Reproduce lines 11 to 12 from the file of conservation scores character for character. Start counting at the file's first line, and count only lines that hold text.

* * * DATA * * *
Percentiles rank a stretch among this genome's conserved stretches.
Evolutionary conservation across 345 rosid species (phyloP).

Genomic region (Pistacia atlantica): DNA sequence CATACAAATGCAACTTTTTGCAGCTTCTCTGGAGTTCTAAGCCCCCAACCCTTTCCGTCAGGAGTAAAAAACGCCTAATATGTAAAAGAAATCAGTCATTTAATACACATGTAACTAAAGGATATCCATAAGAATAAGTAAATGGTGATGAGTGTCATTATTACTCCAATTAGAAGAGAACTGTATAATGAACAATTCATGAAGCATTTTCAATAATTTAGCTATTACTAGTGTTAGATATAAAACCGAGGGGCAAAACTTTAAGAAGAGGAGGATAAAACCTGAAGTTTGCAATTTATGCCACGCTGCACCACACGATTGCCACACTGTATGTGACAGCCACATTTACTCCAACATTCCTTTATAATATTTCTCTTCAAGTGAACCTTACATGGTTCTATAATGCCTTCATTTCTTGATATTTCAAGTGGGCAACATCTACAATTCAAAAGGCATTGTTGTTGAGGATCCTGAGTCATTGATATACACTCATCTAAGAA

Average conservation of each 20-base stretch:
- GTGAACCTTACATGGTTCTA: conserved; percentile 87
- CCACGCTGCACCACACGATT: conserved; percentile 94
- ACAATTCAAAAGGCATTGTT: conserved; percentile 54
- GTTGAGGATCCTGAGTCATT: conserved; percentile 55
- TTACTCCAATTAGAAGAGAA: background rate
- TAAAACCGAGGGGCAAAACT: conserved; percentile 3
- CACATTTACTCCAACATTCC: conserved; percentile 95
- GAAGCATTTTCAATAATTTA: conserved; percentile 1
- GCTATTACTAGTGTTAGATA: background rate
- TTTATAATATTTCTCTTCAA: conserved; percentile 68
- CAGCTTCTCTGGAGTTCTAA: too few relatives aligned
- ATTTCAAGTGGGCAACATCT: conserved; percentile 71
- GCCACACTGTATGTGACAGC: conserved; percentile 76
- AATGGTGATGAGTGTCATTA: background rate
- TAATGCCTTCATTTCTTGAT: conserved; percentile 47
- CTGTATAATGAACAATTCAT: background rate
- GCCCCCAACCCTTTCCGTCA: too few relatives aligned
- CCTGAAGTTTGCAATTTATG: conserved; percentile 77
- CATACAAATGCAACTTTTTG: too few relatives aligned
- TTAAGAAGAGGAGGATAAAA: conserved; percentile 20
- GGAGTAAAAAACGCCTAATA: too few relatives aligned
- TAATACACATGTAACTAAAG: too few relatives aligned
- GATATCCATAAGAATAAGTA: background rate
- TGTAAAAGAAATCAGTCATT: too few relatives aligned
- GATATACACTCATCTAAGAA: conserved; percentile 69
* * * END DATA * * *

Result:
- CACATTTACTCCAACATTCC: conserved; percentile 95
- GAAGCATTTTCAATAATTTA: conserved; percentile 1